Bingo is a single-player game that encourages students to think fast. Preparation for Bingo involves creating individual boards with different or rearranged content. Bingo boards are five-by-five grids with 25 separate slots. Each slot should hold a number, word or image that corresponds with your learning concept. The middle spot is usually a free space.
If you’re a math teacher teaching addition, each slot could contain a number. Then, speaking to the entire class, ask students to mark off the number that solves, “What is 2 plus 8?” If a student has the number 10 on their board, they mark the slot. If you teach a different subject, provide hints for the words in each slot that students must guess to mark.
Students win by completing a five-slot vertical, horizontal or diagonal line and shouting “bingo!” Keep track of which words or concepts you described because if a student marked the wrong one, they have to remove the marker. Reward students with incentives like candy, bonus points or other meaningful prizes when they win.
Headbands is a game requiring students to work with peers and use their critical thinking skills. To play, all you’ll need is a pad of sticky notes and a pen. Write your lesson’s vocabulary words on sticky notes and place each one on your students’ foreheads. Students should not look at their sticky notes. This game is best for older students, because younger ones may be more likely to look.
Though Headbands is a single-player game, players rely on their peers to solve their sticky notes. Students walk around the classroom and talk to other students, and both provide each other keywords to help identify the vocabulary words on their sticky notes.
For example, say your class is learning about U.S. presidents. If one student has Abraham Lincoln, their peer may use keywords like “16th president,” “1861,” “the Emancipation Proclamation” and more. Keep playing until the last person identifies their vocabulary word.
4. Thumb Ball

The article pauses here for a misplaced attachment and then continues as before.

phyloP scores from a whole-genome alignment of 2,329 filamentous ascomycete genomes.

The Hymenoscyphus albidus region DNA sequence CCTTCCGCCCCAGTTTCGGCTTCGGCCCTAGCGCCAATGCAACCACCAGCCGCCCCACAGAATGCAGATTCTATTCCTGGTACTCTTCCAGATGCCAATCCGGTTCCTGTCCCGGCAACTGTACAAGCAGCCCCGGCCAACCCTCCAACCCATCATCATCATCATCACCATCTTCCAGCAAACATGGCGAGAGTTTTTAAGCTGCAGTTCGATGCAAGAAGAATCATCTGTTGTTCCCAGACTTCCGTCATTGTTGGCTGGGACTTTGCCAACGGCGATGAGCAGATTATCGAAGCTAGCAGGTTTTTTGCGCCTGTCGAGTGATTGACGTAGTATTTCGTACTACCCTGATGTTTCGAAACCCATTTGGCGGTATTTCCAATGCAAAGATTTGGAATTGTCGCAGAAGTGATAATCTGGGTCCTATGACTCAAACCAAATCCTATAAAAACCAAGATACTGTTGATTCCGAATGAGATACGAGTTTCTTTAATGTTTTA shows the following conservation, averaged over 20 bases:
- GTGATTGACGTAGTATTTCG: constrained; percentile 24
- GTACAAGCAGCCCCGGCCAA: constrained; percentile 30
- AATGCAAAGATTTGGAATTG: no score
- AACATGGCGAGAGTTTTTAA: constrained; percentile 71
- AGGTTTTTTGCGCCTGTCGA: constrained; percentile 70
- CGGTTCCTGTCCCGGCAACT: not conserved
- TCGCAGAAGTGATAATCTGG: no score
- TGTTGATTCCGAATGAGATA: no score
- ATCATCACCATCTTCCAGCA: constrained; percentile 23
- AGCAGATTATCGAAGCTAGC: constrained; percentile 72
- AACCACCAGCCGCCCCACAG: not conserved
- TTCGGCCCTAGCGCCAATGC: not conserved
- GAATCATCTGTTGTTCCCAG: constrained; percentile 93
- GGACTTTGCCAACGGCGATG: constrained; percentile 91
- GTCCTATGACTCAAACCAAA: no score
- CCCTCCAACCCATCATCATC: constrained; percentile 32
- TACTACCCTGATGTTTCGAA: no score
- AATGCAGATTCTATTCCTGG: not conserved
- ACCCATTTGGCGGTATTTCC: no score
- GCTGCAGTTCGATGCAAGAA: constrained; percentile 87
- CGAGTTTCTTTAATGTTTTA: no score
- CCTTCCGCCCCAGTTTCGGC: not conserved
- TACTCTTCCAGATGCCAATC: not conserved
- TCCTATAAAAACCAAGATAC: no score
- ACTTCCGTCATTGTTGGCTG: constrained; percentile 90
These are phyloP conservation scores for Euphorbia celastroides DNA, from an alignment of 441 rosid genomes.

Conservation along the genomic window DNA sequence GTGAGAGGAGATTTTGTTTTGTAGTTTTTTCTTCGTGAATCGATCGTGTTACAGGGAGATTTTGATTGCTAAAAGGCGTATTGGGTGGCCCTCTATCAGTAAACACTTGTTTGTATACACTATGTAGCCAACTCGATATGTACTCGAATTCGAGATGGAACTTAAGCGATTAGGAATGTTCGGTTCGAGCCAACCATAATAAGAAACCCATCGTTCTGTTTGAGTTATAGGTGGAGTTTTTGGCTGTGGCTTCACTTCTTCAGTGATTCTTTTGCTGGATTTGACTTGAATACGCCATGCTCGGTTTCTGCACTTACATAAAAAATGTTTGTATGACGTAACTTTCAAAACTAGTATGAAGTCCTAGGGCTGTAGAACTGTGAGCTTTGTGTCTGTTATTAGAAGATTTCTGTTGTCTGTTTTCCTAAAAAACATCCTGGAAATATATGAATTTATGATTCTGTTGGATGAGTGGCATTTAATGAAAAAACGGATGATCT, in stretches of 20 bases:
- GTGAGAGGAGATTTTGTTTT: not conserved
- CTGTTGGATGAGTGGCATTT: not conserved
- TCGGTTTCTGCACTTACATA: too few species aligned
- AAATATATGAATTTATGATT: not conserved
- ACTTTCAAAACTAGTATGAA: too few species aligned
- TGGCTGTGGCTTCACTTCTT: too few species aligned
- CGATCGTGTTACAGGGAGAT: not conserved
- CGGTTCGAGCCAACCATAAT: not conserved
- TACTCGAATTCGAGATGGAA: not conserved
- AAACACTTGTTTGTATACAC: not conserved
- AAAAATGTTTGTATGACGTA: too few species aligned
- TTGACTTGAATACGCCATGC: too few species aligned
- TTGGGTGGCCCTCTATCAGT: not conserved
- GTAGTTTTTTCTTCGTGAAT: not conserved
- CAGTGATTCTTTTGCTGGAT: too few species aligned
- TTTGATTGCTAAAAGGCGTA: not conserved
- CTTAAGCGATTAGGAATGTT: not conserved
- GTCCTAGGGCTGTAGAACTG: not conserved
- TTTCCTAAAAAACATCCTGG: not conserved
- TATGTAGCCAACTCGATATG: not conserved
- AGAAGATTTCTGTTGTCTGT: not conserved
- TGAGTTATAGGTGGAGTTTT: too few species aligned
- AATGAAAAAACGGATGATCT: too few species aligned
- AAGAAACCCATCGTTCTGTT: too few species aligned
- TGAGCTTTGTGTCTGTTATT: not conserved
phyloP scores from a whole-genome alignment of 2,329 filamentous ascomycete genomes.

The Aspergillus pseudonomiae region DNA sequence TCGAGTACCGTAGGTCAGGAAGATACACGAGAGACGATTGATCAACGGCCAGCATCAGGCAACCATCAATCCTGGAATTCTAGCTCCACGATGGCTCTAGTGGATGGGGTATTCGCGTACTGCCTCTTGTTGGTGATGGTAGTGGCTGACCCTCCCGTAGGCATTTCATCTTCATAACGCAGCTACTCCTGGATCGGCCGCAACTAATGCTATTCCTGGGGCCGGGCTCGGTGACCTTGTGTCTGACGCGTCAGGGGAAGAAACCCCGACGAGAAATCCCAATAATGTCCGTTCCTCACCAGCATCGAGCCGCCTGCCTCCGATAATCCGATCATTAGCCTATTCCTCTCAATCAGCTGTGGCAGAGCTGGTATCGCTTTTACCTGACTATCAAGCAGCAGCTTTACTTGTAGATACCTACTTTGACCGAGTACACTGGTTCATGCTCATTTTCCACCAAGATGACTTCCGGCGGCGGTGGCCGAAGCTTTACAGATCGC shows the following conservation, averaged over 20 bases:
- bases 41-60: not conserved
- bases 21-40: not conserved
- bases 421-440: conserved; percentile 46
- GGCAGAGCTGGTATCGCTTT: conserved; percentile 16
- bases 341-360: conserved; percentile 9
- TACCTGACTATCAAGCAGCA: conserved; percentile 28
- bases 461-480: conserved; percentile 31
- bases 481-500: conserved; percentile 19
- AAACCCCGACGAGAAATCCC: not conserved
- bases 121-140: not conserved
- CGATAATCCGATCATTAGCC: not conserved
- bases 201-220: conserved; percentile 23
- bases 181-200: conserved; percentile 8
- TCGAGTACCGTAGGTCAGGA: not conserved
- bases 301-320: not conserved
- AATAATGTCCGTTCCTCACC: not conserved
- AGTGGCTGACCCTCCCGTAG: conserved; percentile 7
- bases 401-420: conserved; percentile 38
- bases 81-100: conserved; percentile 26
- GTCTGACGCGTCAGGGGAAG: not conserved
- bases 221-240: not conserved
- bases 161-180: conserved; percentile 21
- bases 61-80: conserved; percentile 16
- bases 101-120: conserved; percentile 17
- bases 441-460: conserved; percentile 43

Thumb Ball is a fun group-based game that takes as little as 15 minutes to play. All you need is a marker and an inflatable beach ball. Prepare your classroom by clearing a space for all your students to sit in a circle. Then, before class starts, write multiple questions on each colored section of your beach ball.
Arrange students in a circle when you’re ready to play. Start by throwing the ball to a student. When they catch it, instruct them to answer the question in the section their right thumb is touching. If a student drops the ball, have them throw it to someone else. Continue the game until everyone has the opportunity to answer a question.
Thumb Ball is especially fun for younger students who are practicing hand-eye coordination and fine and gross motor skills.
5. Marshmallow-and-Toothpick Challenge
The Marshmallow-and-Toothpick Challenge is a great warmup activity to get students thinking critically. For this challenge, you’ll need a few packages of marshmallows and toothpicks. Because toothpicks can be a safety hazard, this game is better for older school-aged kids.
Prepare students for the Marshmallow-and-Toothpick Challenge by separating them into groups of four to five. Pass out an equal amount of marshmallows and toothpicks. The more you distribute, the longer the challenge will take.
Instruct groups to make the tallest, largest or most creative marshmallow-toothpick structure. Give them a reasonable amount of time to complete, around 10 to 20 minutes. Once done, allow students to walk around the classroom, look at other groups’ structures and vote on a winner.
The Marshmallow-and-Toothpick Challenge allows students to practice creativity and social skills.
Casino is a sentence-structure-based game your students will love. For this game, you’ll need a whiteboard and fake money. This game is group-based and competitive, with groups working against each other to have the most money at the end.